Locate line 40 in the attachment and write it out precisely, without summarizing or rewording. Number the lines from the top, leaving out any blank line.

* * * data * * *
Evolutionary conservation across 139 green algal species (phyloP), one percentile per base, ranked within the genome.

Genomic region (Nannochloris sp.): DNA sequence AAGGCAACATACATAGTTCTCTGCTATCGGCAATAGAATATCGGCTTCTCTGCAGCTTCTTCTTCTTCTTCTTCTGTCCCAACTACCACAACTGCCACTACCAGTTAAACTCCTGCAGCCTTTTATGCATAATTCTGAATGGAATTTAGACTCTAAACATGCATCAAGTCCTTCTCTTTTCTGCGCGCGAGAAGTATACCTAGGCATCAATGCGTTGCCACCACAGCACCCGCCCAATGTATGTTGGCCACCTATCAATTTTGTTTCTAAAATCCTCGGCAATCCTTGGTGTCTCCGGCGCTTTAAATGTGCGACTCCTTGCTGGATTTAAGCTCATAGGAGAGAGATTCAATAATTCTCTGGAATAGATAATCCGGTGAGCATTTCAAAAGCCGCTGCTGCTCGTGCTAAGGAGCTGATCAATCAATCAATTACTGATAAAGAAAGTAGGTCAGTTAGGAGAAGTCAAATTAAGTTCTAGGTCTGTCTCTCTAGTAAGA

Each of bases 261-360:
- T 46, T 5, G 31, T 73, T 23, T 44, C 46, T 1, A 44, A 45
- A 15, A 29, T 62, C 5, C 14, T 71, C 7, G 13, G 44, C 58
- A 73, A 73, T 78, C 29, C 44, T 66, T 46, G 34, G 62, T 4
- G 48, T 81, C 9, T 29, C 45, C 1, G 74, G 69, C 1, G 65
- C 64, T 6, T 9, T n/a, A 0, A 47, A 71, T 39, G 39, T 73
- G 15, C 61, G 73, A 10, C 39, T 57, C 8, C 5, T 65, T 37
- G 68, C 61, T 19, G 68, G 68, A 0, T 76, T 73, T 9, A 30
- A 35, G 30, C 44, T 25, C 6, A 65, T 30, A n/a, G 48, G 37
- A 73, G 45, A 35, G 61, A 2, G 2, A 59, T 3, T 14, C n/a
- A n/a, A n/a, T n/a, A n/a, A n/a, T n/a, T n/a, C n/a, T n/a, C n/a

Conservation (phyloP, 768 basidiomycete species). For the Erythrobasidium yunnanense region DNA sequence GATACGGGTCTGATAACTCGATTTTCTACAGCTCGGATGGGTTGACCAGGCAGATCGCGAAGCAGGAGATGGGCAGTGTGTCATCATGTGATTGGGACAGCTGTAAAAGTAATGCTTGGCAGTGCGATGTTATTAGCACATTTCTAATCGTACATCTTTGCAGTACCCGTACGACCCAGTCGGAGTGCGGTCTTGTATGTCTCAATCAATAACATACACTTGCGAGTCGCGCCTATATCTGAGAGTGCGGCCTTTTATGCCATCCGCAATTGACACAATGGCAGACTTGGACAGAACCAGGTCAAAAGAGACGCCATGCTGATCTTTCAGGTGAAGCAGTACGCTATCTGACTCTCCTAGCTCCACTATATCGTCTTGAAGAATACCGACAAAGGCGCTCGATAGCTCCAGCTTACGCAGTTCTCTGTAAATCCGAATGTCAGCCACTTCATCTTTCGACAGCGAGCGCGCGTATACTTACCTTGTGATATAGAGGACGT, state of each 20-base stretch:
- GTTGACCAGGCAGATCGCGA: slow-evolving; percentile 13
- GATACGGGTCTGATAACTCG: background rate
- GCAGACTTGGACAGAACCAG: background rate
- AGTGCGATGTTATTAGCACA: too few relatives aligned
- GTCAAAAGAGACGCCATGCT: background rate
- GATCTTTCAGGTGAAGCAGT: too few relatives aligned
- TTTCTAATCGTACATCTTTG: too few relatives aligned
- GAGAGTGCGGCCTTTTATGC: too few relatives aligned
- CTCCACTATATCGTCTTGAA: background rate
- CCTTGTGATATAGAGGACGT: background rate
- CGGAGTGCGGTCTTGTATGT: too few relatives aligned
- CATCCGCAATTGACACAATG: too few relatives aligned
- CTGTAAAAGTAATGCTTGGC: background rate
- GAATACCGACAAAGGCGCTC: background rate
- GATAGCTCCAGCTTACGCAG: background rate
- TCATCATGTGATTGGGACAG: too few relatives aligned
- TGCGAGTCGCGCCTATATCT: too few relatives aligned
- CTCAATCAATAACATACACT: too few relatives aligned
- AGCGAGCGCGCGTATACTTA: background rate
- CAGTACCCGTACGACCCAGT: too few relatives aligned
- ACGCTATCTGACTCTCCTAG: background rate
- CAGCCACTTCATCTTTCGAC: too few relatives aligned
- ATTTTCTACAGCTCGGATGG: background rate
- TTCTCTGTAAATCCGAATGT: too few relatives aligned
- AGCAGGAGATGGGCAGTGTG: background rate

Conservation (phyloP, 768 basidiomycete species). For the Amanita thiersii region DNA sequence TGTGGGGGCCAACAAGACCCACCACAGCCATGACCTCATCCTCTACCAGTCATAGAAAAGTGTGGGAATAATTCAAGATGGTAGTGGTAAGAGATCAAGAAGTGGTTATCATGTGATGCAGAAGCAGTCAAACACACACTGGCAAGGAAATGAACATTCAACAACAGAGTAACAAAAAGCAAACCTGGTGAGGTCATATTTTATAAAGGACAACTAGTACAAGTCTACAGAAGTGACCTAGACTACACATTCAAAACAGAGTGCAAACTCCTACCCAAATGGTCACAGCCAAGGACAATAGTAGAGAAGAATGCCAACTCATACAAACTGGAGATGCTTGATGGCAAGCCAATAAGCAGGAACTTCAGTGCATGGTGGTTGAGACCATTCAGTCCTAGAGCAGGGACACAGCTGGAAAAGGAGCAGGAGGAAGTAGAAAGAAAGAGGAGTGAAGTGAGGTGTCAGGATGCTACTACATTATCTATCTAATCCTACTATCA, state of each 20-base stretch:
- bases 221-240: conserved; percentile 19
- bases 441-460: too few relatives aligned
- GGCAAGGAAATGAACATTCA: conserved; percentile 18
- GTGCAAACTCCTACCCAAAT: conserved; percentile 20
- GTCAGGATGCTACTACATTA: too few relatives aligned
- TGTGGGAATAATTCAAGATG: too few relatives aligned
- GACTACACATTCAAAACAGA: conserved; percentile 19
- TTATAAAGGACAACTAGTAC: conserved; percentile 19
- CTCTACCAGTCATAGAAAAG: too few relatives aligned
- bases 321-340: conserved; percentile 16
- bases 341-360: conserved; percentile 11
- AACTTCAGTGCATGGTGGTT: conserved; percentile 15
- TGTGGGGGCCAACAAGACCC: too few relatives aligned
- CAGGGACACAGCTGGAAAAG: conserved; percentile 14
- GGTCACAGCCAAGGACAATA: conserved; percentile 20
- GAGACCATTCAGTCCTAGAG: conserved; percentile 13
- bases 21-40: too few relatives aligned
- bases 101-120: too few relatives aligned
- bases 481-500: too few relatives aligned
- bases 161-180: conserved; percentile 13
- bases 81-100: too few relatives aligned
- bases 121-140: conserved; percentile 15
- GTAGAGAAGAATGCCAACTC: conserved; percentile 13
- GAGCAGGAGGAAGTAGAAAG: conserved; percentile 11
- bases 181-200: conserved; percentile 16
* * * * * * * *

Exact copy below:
Conservation (phyloP, 768 basidiomycete species). For the Amanita thiersii region DNA sequence TGTGGGGGCCAACAAGACCCACCACAGCCATGACCTCATCCTCTACCAGTCATAGAAAAGTGTGGGAATAATTCAAGATGGTAGTGGTAAGAGATCAAGAAGTGGTTATCATGTGATGCAGAAGCAGTCAAACACACACTGGCAAGGAAATGAACATTCAACAACAGAGTAACAAAAAGCAAACCTGGTGAGGTCATATTTTATAAAGGACAACTAGTACAAGTCTACAGAAGTGACCTAGACTACACATTCAAAACAGAGTGCAAACTCCTACCCAAATGGTCACAGCCAAGGACAATAGTAGAGAAGAATGCCAACTCATACAAACTGGAGATGCTTGATGGCAAGCCAATAAGCAGGAACTTCAGTGCATGGTGGTTGAGACCATTCAGTCCTAGAGCAGGGACACAGCTGGAAAAGGAGCAGGAGGAAGTAGAAAGAAAGAGGAGTGAAGTGAGGTGTCAGGATGCTACTACATTATCTATCTAATCCTACTATCA, state of each 20-base stretch: